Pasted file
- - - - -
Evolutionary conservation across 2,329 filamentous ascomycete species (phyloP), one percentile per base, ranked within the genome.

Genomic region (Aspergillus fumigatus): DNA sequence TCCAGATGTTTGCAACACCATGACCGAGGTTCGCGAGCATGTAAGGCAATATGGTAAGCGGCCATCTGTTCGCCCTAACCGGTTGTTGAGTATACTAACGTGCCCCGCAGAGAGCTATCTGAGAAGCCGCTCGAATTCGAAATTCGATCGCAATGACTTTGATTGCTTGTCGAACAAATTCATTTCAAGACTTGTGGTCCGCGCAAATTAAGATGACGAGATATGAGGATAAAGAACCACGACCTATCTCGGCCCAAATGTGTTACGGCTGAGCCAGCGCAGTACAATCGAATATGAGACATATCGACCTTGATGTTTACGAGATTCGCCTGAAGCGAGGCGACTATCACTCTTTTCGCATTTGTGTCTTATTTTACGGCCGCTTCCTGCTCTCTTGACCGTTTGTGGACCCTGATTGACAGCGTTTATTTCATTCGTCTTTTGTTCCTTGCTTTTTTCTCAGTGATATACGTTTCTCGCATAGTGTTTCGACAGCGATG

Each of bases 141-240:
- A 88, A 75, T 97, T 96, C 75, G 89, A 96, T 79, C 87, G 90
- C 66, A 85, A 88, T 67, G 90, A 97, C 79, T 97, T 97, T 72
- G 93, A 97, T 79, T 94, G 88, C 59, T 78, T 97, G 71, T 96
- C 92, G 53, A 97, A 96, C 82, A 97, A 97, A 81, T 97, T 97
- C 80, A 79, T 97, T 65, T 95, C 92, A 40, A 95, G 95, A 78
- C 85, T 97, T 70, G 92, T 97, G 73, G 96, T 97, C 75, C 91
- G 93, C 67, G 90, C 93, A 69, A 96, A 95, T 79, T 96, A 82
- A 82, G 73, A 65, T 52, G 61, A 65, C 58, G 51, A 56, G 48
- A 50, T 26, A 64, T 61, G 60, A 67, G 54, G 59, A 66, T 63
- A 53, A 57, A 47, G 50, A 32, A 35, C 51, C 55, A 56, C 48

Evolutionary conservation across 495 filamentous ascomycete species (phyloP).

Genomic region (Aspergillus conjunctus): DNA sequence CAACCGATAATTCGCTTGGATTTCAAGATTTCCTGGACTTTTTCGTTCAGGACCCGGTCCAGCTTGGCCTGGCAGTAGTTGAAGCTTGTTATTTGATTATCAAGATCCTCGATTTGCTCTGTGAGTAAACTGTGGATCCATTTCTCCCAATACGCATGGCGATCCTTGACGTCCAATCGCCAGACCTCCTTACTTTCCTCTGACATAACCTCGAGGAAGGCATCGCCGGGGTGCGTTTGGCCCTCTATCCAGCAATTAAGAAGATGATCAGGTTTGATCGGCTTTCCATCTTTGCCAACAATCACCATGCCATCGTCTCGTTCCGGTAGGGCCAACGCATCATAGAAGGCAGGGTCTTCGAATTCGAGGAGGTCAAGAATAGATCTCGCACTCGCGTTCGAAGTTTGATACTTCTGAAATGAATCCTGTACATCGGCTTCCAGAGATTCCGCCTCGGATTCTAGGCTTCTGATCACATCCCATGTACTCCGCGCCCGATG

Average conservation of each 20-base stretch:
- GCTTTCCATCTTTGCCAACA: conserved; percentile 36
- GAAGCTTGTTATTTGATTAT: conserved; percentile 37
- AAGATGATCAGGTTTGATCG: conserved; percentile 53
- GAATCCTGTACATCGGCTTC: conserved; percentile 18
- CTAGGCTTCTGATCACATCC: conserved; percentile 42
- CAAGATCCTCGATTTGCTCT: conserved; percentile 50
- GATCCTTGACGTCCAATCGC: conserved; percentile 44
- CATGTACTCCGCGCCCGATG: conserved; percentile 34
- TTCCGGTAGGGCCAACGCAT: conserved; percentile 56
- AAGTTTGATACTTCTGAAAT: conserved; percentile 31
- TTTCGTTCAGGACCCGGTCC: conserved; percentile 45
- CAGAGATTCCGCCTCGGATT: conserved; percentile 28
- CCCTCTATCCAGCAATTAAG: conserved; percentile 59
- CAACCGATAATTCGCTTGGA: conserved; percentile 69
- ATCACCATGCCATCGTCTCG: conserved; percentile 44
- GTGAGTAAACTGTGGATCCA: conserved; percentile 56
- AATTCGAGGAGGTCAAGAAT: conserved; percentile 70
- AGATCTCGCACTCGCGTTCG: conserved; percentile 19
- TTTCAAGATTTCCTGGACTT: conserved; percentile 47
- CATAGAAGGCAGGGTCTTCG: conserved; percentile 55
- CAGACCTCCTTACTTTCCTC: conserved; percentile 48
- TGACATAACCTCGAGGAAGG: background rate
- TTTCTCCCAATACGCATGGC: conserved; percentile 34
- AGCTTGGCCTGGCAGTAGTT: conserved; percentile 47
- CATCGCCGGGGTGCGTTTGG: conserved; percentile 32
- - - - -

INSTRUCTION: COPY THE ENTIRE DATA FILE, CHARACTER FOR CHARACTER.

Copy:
Evolutionary conservation across 2,329 filamentous ascomycete species (phyloP), one percentile per base, ranked within the genome.

Genomic region (Aspergillus fumigatus): DNA sequence TCCAGATGTTTGCAACACCATGACCGAGGTTCGCGAGCATGTAAGGCAATATGGTAAGCGGCCATCTGTTCGCCCTAACCGGTTGTTGAGTATACTAACGTGCCCCGCAGAGAGCTATCTGAGAAGCCGCTCGAATTCGAAATTCGATCGCAATGACTTTGATTGCTTGTCGAACAAATTCATTTCAAGACTTGTGGTCCGCGCAAATTAAGATGACGAGATATGAGGATAAAGAACCACGACCTATCTCGGCCCAAATGTGTTACGGCTGAGCCAGCGCAGTACAATCGAATATGAGACATATCGACCTTGATGTTTACGAGATTCGCCTGAAGCGAGGCGACTATCACTCTTTTCGCATTTGTGTCTTATTTTACGGCCGCTTCCTGCTCTCTTGACCGTTTGTGGACCCTGATTGACAGCGTTTATTTCATTCGTCTTTTGTTCCTTGCTTTTTTCTCAGTGATATACGTTTCTCGCATAGTGTTTCGACAGCGATG

Each of bases 141-240:
- A 88, A 75, T 97, T 96, C 75, G 89, A 96, T 79, C 87, G 90
- C 66, A 85, A 88, T 67, G 90, A 97, C 79, T 97, T 97, T 72
- G 93, A 97, T 79, T 94, G 88, C 59, T 78, T 97, G 71, T 96
- C 92, G 53, A 97, A 96, C 82, A 97, A 97, A 81, T 97, T 97
- C 80, A 79, T 97, T 65, T 95, C 92, A 40, A 95, G 95, A 78
- C 85, T 97, T 70, G 92, T 97, G 73, G 96, T 97, C 75, C 91
- G 93, C 67, G 90, C 93, A 69, A 96, A 95, T 79, T 96, A 82
- A 82, G 73, A 65, T 52, G 61, A 65, C 58, G 51, A 56, G 48
- A 50, T 26, A 64, T 61, G 60, A 67, G 54, G 59, A 66, T 63
- A 53, A 57, A 47, G 50, A 32, A 35, C 51, C 55, A 56, C 48

Evolutionary conservation across 495 filamentous ascomycete species (phyloP).

Genomic region (Aspergillus conjunctus): DNA sequence CAACCGATAATTCGCTTGGATTTCAAGATTTCCTGGACTTTTTCGTTCAGGACCCGGTCCAGCTTGGCCTGGCAGTAGTTGAAGCTTGTTATTTGATTATCAAGATCCTCGATTTGCTCTGTGAGTAAACTGTGGATCCATTTCTCCCAATACGCATGGCGATCCTTGACGTCCAATCGCCAGACCTCCTTACTTTCCTCTGACATAACCTCGAGGAAGGCATCGCCGGGGTGCGTTTGGCCCTCTATCCAGCAATTAAGAAGATGATCAGGTTTGATCGGCTTTCCATCTTTGCCAACAATCACCATGCCATCGTCTCGTTCCGGTAGGGCCAACGCATCATAGAAGGCAGGGTCTTCGAATTCGAGGAGGTCAAGAATAGATCTCGCACTCGCGTTCGAAGTTTGATACTTCTGAAATGAATCCTGTACATCGGCTTCCAGAGATTCCGCCTCGGATTCTAGGCTTCTGATCACATCCCATGTACTCCGCGCCCGATG

Average conservation of each 20-base stretch:
- GCTTTCCATCTTTGCCAACA: conserved; percentile 36
- GAAGCTTGTTATTTGATTAT: conserved; percentile 37
- AAGATGATCAGGTTTGATCG: conserved; percentile 53
- GAATCCTGTACATCGGCTTC: conserved; percentile 18
- CTAGGCTTCTGATCACATCC: conserved; percentile 42
- CAAGATCCTCGATTTGCTCT: conserved; percentile 50
- GATCCTTGACGTCCAATCGC: conserved; percentile 44
- CATGTACTCCGCGCCCGATG: conserved; percentile 34
- TTCCGGTAGGGCCAACGCAT: conserved; percentile 56
- AAGTTTGATACTTCTGAAAT: conserved; percentile 31
- TTTCGTTCAGGACCCGGTCC: conserved; percentile 45
- CAGAGATTCCGCCTCGGATT: conserved; percentile 28
- CCCTCTATCCAGCAATTAAG: conserved; percentile 59
- CAACCGATAATTCGCTTGGA: conserved; percentile 69
- ATCACCATGCCATCGTCTCG: conserved; percentile 44
- GTGAGTAAACTGTGGATCCA: conserved; percentile 56
- AATTCGAGGAGGTCAAGAAT: conserved; percentile 70
- AGATCTCGCACTCGCGTTCG: conserved; percentile 19
- TTTCAAGATTTCCTGGACTT: conserved; percentile 47
- CATAGAAGGCAGGGTCTTCG: conserved; percentile 55
- CAGACCTCCTTACTTTCCTC: conserved; percentile 48
- TGACATAACCTCGAGGAAGG: background rate
- TTTCTCCCAATACGCATGGC: conserved; percentile 34
- AGCTTGGCCTGGCAGTAGTT: conserved; percentile 47
- CATCGCCGGGGTGCGTTTGG: conserved; percentile 32